The following article appeared in the Leigh and Westcliff Times published last week.
At around 2am on Friday 6th May, I found out that I had passed the most rigorous selection process that I had ever gone through to get a job, when my agent turned to me and said, “We’ve done it, you’re first!”. That day, now almost five months ago, seems like only yesterday and, since then, the residents ofBlenheimPark ward, quite rightly, haven’t let me stop to catch my breath.
I can say without doubt that it is the most bizarre and rewarding job I have had to date and whilst I might be young, I have tried a fair number – Sales Assistant, Banking (sadly not the high paid variety), Police Officer, Trainee Air Traffic controller to name but a few. I’ve got no boss to report to and no deadlines to meet, but my employers (the residents of Blenheim) have given me a mandate for four years whereupon I will have the mother of all appraisals!
In the past I have been disappointed by the number of people who are “arm chair” critics and don’t complain until it is too late. Since being elected though, I have been pleasantly surprised by the number of people that have taken on the task of making Blenheim a better place to live. I have joined up with the Community Speed Watch (formed by members of the Mendip & Treecot Residents Association) that spends time ensuring the residential areas around Mendip are safe for all of us to roam around in. In the south of the ward I was delighted to be invited to go out with the Prittle Brook Community Group who, once a month, don wellington boots and rubber gloves to clear the Prittle Brook of all of the rubbish that has been left by our less considerate citizens – so improving our local area by a simple group piece of action.
The pedestrian crossing at Kent Elms has been an issue that has been around since well before I was elected, with many residents complaining that they aren’t able to get from one side of the A127 to the other without a brave dash across it or taking a taxi(!) if they are not fit and able enough to use the bridge. I have committed myself, along with my colleague Mark Flewitt in St Laurence, to ensure that progress is made on how we can improve this crossing in the longer term as well as any possible short term improvements.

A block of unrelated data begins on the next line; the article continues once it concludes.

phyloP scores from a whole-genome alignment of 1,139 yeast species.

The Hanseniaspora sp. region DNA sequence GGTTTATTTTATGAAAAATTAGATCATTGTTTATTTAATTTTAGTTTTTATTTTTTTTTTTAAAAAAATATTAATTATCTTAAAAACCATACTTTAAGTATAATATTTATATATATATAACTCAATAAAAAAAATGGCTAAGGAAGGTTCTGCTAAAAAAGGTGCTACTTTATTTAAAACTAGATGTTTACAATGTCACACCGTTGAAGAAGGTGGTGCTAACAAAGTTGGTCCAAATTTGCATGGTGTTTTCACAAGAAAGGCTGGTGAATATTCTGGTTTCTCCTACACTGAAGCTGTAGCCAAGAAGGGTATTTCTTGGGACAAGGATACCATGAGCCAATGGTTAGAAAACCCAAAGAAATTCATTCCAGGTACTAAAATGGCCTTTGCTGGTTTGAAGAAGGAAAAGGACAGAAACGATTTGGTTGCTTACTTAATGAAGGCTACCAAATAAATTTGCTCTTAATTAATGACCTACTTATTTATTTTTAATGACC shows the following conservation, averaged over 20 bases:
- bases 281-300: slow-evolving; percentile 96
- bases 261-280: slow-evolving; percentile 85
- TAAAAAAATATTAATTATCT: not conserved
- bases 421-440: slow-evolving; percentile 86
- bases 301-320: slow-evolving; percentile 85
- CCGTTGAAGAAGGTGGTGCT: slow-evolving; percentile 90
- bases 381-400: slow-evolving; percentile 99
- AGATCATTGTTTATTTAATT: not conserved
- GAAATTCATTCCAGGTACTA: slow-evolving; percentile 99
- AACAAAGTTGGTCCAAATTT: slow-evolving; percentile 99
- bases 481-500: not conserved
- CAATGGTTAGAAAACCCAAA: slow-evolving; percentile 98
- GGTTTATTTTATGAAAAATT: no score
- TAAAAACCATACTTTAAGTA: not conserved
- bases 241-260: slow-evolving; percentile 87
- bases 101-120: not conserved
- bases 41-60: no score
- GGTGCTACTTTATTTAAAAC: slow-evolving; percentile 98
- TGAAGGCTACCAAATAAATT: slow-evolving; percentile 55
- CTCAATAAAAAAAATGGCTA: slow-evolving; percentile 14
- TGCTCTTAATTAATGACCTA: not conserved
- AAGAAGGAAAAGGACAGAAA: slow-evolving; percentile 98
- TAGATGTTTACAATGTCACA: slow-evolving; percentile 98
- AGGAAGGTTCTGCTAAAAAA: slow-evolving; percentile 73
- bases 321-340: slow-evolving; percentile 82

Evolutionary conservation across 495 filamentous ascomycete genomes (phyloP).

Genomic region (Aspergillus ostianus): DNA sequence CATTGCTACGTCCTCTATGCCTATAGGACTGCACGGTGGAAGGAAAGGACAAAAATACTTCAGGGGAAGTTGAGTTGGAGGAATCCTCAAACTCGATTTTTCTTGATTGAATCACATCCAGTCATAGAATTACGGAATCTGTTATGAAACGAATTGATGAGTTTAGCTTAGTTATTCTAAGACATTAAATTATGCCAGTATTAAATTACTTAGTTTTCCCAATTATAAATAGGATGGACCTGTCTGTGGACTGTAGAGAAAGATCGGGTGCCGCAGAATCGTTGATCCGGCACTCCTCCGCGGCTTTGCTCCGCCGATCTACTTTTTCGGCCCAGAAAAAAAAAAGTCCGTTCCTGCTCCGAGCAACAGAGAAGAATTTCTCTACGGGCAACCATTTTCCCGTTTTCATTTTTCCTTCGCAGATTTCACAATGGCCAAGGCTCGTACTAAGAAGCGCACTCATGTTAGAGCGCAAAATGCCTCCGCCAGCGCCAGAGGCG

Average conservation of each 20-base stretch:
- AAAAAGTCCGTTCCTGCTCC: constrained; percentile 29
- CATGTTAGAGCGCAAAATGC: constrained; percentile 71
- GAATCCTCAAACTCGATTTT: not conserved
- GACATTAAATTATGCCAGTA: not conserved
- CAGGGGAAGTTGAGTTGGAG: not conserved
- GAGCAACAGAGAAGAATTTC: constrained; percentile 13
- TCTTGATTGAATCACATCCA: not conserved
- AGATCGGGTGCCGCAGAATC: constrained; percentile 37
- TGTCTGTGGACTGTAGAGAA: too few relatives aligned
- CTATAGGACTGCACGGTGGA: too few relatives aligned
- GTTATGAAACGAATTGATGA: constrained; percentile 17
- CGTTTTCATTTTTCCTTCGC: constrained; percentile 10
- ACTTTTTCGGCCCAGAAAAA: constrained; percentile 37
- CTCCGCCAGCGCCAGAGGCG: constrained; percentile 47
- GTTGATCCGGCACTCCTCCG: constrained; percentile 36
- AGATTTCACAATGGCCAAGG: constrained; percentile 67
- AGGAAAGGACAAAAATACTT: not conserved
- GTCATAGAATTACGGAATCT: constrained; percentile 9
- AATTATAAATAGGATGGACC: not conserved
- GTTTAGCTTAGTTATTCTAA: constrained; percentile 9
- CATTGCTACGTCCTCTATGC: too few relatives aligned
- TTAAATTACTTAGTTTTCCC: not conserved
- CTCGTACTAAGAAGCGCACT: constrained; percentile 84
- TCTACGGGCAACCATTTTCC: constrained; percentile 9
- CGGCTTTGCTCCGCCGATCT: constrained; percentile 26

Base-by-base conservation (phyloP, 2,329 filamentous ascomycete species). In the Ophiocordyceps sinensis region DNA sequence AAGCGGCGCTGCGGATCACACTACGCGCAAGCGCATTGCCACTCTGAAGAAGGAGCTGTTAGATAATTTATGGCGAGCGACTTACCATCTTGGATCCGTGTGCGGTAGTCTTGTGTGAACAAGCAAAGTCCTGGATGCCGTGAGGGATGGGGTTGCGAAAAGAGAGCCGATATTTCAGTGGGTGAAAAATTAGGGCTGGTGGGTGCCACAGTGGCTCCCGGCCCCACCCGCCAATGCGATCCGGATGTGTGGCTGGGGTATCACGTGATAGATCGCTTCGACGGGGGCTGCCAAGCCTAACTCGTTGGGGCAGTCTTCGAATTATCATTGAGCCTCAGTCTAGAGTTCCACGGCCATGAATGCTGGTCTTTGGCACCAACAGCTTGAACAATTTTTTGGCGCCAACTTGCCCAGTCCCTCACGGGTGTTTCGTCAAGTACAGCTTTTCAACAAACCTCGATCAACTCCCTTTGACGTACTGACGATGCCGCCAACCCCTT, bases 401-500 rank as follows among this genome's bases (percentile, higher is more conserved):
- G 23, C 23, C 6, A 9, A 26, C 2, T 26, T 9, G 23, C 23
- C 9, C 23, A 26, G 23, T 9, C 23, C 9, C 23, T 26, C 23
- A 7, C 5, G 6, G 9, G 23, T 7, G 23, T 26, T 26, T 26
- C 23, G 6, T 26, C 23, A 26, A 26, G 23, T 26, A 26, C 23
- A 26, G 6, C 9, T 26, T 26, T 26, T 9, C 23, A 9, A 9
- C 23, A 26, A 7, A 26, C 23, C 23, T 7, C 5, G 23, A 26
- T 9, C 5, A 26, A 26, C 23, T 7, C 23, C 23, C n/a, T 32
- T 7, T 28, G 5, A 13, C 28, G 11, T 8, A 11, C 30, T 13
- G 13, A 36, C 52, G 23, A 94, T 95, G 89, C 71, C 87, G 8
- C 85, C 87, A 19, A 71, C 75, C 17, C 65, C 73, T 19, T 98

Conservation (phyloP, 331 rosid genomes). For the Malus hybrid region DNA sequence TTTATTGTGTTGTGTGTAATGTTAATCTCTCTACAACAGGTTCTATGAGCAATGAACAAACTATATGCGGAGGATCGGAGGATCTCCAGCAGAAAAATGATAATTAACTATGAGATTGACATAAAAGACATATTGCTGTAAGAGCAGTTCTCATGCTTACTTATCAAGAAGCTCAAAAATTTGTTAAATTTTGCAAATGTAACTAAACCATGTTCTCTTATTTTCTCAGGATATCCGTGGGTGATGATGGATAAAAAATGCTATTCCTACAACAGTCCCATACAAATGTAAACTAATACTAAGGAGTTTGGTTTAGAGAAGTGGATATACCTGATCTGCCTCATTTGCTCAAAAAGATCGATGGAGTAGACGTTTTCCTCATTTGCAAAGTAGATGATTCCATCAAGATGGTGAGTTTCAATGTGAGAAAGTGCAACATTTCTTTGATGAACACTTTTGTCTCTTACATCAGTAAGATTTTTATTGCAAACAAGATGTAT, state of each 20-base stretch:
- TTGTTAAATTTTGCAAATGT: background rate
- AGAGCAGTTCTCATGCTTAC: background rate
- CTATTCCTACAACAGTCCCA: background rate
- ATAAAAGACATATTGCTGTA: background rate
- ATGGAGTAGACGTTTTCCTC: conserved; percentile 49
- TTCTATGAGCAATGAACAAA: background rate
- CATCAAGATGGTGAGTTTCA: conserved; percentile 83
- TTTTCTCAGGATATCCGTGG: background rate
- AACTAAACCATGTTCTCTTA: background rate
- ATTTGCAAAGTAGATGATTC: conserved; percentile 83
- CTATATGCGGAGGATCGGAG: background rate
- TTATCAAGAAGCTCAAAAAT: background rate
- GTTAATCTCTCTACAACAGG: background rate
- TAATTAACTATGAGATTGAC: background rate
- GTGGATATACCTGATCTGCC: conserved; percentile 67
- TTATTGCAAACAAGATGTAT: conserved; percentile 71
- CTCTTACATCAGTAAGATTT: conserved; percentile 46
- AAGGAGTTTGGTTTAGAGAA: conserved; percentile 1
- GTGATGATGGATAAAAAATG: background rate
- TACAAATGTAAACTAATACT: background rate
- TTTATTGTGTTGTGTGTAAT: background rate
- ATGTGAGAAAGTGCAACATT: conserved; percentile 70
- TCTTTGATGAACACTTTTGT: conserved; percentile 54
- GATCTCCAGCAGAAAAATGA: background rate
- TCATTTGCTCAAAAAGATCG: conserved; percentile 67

The best part of the job has been getting things done, quickly, for residents, be it repairs to road surfaces, clearing of graffiti, removal of litter or some of the more unusual things such as removal of a motorbike from Prittle Brook and requests for the services of the “spy car” to protect our ward verges.
I have joined the council at probably its most difficult financial time in living memory. The money that the council receives from the government is decreasing – the nation has to do what we all have to do after a big spending spree – pay our credit card off! Unfortunately, the overspending went on for so long we have almost become accustomed to having more police and more benefits, but did this mean better communities and greater happiness? I don’t think it did. I feel the pain of public sector workers – being one myself – having a pay freeze and pension reforms, when we didn’t get the bankers’ bonuses and I know what it is like to have redundancy hanging over your head – 20% of my organisation has left this year and there is the possibility of more redundancies to come. However, the nation cannot afford to keep spending as it has been doing and, with a deficit of over £150 billion, something really has to be done to reduce this to a more manageable figure.
Southend’s Council Tax bills – one of the lowest in the country – were frozen last year to help residents who are experiencing their budgets being squeezed from lots of directions. In future years, it will probably have to rise to help pay for the most needed services but, instead of just spending more and more money – which, at the end of the day, is yours and mine – I will be pushing the council to continue down the path of not only reducing inefficiencies, but also doing things collaboratively and differently to ensure the best results. This may result in a smaller council with preserved services, meaning serving not at universal levels but to targeted groups with a need upon the third sector and volunteers to broaden the services outside of just those who need it. We can already see this happening with on-line services expanding rapidly, mobile teams to deliver services directly, trialling moving care out into the community when, and only when, it is better placed to be there. This isn’t only just to save money, but also to improve the services that the council deliver.
The changes that I will be supporting during my four years in office will not be for ideological reasons but to ensure that the council provides the best services whilst spending our money as wisely as possible.
The road ahead will be challenging, but it is a challenge I relish taking on.